Stressed out over the fact that there are many large scale issues out of your control? Dan Miller shares good advice this week . . .
I Want to Change the Wold
In his classic book, The 7 Habits of Highly Effective People, Stephen R. Covey distinguishes between two circles. The first is our Circle of Concern. This includes a whole range of things – global warming, the state of the economy, the current pandemic, societal attitudes including racism and bigotry, the apparent collapse of political systems, the demise of the American church, and more. The actual list will depend on the individual, but the important thing is to understand there may be little you can do about these large scale issues since they are outside your influence. Devoting energy on them may be a waste of time - the equivalent of yelling at the television - and our energy is thus depleted.
Our Circle of Influence will be much smaller but includes the things we can actually do something about.
People who focus on their Circle of Concern - because they have very little direct control - are often reactive and maintain an attitude of victimization and blame.
The extent of your control will obviously be related to your power - if you’re the President of the United States, the chairman of NASA, the CEO of General Motors, or the Pope, you may have far more influence than the average person. But the key is to focus our energy on those things we can influence. And thus we can in fact initiate effective change. And when we do this with wisdom and decisive action, we’ll find our Circle of Influence will increase in scope. Conversely, if all your energy goes into things you cannot control, your Circle of Influence will shrink. Not only will you waste your energy and perhaps destroy the very resources needed for positive change, you’ll feel frustrated, drained of energy, and others will see you as a negative force to be avoided.
And yes, this presents a very dicey balance. If we assume our Circle of Influence is small and thus we have no power or impact, we can justify inaction on large scale issues. We can bury our heads in the sand, protect our tiny space or escape to a place of isolation. So what do we do with problems like lack of clean water in foreign countries? What about challenges of adequate food or housing right here in the United States? What do we do when desperate immigrant families are locked up when approaching our borders? How do we correct racism and police brutality?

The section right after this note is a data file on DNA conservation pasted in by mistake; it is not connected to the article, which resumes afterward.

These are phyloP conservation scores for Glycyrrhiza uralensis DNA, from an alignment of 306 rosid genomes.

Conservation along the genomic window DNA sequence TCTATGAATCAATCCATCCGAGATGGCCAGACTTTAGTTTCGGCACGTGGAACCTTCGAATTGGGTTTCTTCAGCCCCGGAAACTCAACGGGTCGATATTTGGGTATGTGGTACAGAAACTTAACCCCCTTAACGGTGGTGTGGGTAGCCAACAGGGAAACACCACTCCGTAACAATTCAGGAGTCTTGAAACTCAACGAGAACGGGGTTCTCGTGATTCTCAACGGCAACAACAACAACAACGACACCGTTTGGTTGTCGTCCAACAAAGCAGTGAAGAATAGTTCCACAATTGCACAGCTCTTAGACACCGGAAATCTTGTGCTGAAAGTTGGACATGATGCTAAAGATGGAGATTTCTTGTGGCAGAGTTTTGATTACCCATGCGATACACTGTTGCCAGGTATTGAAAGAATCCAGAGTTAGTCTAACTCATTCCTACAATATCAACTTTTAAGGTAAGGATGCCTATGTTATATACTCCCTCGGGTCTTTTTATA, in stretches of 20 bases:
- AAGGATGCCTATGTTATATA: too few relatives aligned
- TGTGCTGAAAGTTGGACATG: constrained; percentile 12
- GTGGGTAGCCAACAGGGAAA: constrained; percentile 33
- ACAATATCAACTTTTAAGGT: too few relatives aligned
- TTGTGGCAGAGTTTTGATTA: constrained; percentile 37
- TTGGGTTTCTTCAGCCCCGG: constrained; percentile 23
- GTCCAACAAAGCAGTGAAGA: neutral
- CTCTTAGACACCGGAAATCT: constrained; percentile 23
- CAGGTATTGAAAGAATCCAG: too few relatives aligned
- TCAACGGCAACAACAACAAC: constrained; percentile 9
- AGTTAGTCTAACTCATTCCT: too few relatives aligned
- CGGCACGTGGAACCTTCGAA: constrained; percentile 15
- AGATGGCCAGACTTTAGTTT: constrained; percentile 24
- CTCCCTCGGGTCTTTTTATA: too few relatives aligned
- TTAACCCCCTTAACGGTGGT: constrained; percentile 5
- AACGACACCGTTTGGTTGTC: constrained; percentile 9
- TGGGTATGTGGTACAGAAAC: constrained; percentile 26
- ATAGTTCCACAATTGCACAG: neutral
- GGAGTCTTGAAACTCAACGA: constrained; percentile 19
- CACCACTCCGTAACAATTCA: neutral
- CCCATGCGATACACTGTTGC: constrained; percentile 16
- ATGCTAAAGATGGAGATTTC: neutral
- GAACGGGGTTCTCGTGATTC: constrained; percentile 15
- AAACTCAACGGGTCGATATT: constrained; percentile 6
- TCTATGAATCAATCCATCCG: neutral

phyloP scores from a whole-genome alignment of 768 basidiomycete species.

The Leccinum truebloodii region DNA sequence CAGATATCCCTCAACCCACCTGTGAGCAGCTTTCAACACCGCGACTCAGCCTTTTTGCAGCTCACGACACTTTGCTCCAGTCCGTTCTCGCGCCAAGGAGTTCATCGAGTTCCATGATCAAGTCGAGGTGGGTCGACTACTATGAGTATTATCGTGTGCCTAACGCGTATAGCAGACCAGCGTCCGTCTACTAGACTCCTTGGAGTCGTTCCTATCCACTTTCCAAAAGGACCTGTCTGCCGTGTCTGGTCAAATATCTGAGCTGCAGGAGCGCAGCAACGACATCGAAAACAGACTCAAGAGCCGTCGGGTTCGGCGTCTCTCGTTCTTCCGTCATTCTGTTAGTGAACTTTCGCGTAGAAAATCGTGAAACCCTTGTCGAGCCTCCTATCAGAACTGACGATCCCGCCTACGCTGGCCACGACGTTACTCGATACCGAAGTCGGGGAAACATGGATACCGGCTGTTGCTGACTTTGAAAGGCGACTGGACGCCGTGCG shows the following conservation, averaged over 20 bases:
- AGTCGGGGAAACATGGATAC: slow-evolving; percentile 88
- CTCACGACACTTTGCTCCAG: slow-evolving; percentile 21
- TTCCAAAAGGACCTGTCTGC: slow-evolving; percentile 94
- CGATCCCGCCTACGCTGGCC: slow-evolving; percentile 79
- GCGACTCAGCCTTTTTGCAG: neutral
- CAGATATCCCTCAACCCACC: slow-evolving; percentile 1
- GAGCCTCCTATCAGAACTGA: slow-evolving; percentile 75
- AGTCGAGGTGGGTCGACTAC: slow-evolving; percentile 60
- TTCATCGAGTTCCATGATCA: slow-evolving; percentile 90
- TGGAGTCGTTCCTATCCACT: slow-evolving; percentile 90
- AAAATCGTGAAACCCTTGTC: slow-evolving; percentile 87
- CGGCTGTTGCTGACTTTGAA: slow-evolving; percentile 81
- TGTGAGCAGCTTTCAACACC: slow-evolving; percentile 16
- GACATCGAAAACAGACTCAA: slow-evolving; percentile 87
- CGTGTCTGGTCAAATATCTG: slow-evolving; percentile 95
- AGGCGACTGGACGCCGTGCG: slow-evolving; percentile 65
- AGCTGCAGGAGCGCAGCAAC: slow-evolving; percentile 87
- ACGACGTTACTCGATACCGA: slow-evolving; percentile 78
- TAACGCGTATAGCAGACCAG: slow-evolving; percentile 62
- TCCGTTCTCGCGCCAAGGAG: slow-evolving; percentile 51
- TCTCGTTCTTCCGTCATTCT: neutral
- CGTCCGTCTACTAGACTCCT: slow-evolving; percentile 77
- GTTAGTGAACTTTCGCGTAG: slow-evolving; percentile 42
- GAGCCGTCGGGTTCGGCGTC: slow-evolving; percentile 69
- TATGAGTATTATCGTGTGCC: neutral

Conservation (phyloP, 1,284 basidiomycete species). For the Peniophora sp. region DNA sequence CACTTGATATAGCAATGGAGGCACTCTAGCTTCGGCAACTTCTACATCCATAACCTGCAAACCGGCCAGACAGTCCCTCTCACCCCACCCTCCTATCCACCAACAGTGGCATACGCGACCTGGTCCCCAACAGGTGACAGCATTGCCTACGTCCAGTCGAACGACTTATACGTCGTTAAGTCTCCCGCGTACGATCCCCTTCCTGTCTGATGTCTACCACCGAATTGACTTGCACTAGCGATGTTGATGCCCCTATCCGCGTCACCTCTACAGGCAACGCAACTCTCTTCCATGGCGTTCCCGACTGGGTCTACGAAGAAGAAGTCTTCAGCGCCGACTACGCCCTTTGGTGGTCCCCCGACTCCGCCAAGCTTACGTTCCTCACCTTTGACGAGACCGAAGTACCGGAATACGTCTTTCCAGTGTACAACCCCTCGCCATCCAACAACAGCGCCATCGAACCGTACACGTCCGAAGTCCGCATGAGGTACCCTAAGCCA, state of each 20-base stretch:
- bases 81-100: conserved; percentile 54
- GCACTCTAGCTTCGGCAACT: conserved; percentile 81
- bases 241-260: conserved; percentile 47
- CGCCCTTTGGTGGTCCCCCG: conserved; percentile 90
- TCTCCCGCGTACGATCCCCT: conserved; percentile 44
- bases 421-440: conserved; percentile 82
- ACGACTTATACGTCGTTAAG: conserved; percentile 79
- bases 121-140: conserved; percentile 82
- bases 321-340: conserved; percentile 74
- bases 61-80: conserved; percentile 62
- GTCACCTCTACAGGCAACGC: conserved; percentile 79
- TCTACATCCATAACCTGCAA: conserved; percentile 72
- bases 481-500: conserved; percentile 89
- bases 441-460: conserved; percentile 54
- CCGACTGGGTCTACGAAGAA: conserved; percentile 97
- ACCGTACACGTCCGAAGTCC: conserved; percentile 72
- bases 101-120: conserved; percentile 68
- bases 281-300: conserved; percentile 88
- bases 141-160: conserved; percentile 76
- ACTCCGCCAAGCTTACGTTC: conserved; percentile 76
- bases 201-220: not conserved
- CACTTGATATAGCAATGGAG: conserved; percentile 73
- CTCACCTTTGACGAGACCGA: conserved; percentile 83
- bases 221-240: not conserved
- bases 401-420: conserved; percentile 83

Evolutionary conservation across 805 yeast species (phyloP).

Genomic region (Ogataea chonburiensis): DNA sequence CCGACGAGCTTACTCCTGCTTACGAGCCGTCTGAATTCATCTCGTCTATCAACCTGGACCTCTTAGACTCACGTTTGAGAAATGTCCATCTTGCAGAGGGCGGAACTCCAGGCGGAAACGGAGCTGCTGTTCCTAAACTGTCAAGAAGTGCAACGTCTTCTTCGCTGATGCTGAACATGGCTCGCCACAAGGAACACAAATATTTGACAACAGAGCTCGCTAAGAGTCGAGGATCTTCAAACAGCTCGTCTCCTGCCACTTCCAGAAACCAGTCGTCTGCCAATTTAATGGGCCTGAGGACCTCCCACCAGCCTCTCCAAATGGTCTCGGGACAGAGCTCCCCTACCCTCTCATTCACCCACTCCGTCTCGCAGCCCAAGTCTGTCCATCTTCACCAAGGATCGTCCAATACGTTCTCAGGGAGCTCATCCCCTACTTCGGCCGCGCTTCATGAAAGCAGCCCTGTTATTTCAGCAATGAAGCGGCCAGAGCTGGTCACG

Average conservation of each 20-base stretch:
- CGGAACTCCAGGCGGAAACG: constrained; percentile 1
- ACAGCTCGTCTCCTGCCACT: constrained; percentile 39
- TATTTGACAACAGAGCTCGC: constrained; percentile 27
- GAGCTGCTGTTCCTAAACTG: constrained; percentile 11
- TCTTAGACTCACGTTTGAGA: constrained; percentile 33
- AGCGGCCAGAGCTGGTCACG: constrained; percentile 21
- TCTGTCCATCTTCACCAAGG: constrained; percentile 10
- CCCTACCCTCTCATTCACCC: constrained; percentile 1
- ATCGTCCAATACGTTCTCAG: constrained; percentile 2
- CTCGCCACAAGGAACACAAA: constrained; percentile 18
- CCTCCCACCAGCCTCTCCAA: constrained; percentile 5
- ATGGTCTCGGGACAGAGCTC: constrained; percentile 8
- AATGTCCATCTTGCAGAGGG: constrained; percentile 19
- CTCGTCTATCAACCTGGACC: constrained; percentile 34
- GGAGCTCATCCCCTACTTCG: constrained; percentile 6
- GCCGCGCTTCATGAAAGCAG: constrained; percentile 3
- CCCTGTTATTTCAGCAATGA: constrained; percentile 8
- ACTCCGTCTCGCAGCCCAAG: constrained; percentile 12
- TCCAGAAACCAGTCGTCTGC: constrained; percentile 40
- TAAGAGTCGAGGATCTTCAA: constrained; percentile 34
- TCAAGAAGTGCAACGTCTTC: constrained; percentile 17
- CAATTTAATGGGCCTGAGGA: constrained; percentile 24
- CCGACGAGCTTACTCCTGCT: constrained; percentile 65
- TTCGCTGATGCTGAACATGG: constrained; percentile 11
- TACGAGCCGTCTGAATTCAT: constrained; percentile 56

If I watch TV and scream in anger at the injustice or join the incensed mob in breaking windows in my home town, I may be acting righteously in my Circle of Concern, but the likelihood of positive change is slim.
On the other hand, if I focus my energy on working with my neighbors on cleaning up the local park, or leave an extra tip at the newly reopened restaurant, or provide work for an immigrant family, or supply a hand-up to a young black lady who just got out of prison, or be an example of health and optimism in the face of a pandemic, I can expand my Circle of Influence, and create a small positive change on those larger issues.
When I spend my mental, emotional and spiritual energy serving others and adding value to their lives, rather than tearing things down, I can create a tiny ripple toward the major challenges in the world. And each of us is equipped with unique skills to accomplish that. We don’t all need to find positions with nonprofits, church or political organizations; rather, finding work that engages God’s greatest gifts to you is likely your best way to improve your life and, subsequently, help improve the lives of your family, your friends, the members of your community, and ultimately, the entire world.
I’m reminded of this inscription on the tomb of an Anglican Bishop in Westminster Abbey, dated 1100 A. D. (I used this with permission in No More Dreaded Mondays)
was young and free and my imagination had no limits,
I dreamed of changing the world.
As I grew older and wiser I discovered the world would not change –
So I shortened my sights somewhat and decided to change only my country,
But it too seemed immovable.
As I grew into my twilight years, in one last desperate attempt,
I settled for changing only my family, those closest to me,
But alas, they would have none of it.
And now I realize as I lie on my deathbed, if I had only changed myself first,
Then by example I might have changed my family,
From their inspiration and encouragement I would then have been able to better my country,
And who knows, I might have even changed the world.”
Picture used by permission from Pixabay.